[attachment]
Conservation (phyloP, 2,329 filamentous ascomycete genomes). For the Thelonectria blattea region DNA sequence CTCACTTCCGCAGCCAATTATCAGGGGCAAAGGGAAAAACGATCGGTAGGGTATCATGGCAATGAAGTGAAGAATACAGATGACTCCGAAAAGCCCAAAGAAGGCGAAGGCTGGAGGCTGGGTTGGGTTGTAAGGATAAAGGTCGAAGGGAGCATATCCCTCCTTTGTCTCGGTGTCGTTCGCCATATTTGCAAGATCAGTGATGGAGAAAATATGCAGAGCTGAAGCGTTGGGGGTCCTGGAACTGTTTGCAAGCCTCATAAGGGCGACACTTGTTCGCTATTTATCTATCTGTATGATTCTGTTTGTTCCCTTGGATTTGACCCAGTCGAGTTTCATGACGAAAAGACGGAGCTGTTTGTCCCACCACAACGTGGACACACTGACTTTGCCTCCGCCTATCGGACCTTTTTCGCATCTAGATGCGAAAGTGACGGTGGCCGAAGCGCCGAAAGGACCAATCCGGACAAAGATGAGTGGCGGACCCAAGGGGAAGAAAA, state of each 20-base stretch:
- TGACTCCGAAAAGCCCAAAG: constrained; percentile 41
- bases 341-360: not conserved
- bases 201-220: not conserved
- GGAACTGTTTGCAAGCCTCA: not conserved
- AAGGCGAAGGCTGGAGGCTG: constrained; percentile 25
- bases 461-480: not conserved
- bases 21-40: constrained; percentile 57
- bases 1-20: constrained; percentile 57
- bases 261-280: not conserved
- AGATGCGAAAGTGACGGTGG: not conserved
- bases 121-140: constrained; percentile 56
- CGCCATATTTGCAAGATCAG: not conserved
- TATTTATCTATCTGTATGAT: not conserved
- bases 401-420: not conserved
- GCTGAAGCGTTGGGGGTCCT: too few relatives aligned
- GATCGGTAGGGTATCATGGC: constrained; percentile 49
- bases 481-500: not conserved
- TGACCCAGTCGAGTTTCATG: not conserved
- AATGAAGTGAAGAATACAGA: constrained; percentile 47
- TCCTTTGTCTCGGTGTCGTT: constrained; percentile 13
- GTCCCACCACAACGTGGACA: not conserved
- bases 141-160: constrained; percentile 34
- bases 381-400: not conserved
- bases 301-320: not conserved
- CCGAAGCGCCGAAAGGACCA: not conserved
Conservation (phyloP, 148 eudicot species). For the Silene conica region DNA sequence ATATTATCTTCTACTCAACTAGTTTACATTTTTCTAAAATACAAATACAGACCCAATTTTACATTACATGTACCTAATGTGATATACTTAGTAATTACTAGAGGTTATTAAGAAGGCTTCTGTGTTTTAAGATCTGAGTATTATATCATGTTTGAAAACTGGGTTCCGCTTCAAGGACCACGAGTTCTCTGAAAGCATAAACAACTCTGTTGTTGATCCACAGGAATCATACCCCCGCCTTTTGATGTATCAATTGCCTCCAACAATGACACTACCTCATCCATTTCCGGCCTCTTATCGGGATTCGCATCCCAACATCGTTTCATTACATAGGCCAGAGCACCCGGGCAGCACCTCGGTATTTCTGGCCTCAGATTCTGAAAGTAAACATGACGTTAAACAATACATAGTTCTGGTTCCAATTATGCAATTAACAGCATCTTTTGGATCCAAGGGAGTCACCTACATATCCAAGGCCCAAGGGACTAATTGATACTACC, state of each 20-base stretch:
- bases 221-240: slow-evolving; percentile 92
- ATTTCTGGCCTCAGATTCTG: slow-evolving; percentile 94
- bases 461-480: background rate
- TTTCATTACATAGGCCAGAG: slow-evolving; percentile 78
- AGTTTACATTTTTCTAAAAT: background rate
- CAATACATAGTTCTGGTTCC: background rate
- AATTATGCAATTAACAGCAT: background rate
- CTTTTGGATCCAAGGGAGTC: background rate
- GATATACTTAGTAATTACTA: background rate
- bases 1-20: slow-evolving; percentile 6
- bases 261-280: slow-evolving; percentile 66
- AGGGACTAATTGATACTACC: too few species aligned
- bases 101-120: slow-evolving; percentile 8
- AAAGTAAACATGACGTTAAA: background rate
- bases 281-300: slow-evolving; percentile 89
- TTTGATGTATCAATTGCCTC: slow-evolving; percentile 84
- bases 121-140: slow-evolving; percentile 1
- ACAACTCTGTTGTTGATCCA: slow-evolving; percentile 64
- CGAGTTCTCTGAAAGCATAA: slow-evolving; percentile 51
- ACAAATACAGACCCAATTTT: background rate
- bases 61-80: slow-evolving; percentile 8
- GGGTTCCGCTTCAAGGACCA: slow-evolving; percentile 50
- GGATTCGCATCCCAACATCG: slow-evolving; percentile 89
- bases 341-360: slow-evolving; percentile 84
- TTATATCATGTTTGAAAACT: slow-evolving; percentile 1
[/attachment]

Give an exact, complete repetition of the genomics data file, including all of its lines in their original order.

Conservation (phyloP, 2,329 filamentous ascomycete genomes). For the Thelonectria blattea region DNA sequence CTCACTTCCGCAGCCAATTATCAGGGGCAAAGGGAAAAACGATCGGTAGGGTATCATGGCAATGAAGTGAAGAATACAGATGACTCCGAAAAGCCCAAAGAAGGCGAAGGCTGGAGGCTGGGTTGGGTTGTAAGGATAAAGGTCGAAGGGAGCATATCCCTCCTTTGTCTCGGTGTCGTTCGCCATATTTGCAAGATCAGTGATGGAGAAAATATGCAGAGCTGAAGCGTTGGGGGTCCTGGAACTGTTTGCAAGCCTCATAAGGGCGACACTTGTTCGCTATTTATCTATCTGTATGATTCTGTTTGTTCCCTTGGATTTGACCCAGTCGAGTTTCATGACGAAAAGACGGAGCTGTTTGTCCCACCACAACGTGGACACACTGACTTTGCCTCCGCCTATCGGACCTTTTTCGCATCTAGATGCGAAAGTGACGGTGGCCGAAGCGCCGAAAGGACCAATCCGGACAAAGATGAGTGGCGGACCCAAGGGGAAGAAAA, state of each 20-base stretch:
- TGACTCCGAAAAGCCCAAAG: constrained; percentile 41
- bases 341-360: not conserved
- bases 201-220: not conserved
- GGAACTGTTTGCAAGCCTCA: not conserved
- AAGGCGAAGGCTGGAGGCTG: constrained; percentile 25
- bases 461-480: not conserved
- bases 21-40: constrained; percentile 57
- bases 1-20: constrained; percentile 57
- bases 261-280: not conserved
- AGATGCGAAAGTGACGGTGG: not conserved
- bases 121-140: constrained; percentile 56
- CGCCATATTTGCAAGATCAG: not conserved
- TATTTATCTATCTGTATGAT: not conserved
- bases 401-420: not conserved
- GCTGAAGCGTTGGGGGTCCT: too few relatives aligned
- GATCGGTAGGGTATCATGGC: constrained; percentile 49
- bases 481-500: not conserved
- TGACCCAGTCGAGTTTCATG: not conserved
- AATGAAGTGAAGAATACAGA: constrained; percentile 47
- TCCTTTGTCTCGGTGTCGTT: constrained; percentile 13
- GTCCCACCACAACGTGGACA: not conserved
- bases 141-160: constrained; percentile 34
- bases 381-400: not conserved
- bases 301-320: not conserved
- CCGAAGCGCCGAAAGGACCA: not conserved
Conservation (phyloP, 148 eudicot species). For the Silene conica region DNA sequence ATATTATCTTCTACTCAACTAGTTTACATTTTTCTAAAATACAAATACAGACCCAATTTTACATTACATGTACCTAATGTGATATACTTAGTAATTACTAGAGGTTATTAAGAAGGCTTCTGTGTTTTAAGATCTGAGTATTATATCATGTTTGAAAACTGGGTTCCGCTTCAAGGACCACGAGTTCTCTGAAAGCATAAACAACTCTGTTGTTGATCCACAGGAATCATACCCCCGCCTTTTGATGTATCAATTGCCTCCAACAATGACACTACCTCATCCATTTCCGGCCTCTTATCGGGATTCGCATCCCAACATCGTTTCATTACATAGGCCAGAGCACCCGGGCAGCACCTCGGTATTTCTGGCCTCAGATTCTGAAAGTAAACATGACGTTAAACAATACATAGTTCTGGTTCCAATTATGCAATTAACAGCATCTTTTGGATCCAAGGGAGTCACCTACATATCCAAGGCCCAAGGGACTAATTGATACTACC, state of each 20-base stretch:
- bases 221-240: slow-evolving; percentile 92
- ATTTCTGGCCTCAGATTCTG: slow-evolving; percentile 94
- bases 461-480: background rate
- TTTCATTACATAGGCCAGAG: slow-evolving; percentile 78
- AGTTTACATTTTTCTAAAAT: background rate
- CAATACATAGTTCTGGTTCC: background rate
- AATTATGCAATTAACAGCAT: background rate
- CTTTTGGATCCAAGGGAGTC: background rate
- GATATACTTAGTAATTACTA: background rate
- bases 1-20: slow-evolving; percentile 6
- bases 261-280: slow-evolving; percentile 66
- AGGGACTAATTGATACTACC: too few species aligned
- bases 101-120: slow-evolving; percentile 8
- AAAGTAAACATGACGTTAAA: background rate
- bases 281-300: slow-evolving; percentile 89
- TTTGATGTATCAATTGCCTC: slow-evolving; percentile 84
- bases 121-140: slow-evolving; percentile 1
- ACAACTCTGTTGTTGATCCA: slow-evolving; percentile 64
- CGAGTTCTCTGAAAGCATAA: slow-evolving; percentile 51
- ACAAATACAGACCCAATTTT: background rate
- bases 61-80: slow-evolving; percentile 8
- GGGTTCCGCTTCAAGGACCA: slow-evolving; percentile 50
- GGATTCGCATCCCAACATCG: slow-evolving; percentile 89
- bases 341-360: slow-evolving; percentile 84
- TTATATCATGTTTGAAAACT: slow-evolving; percentile 1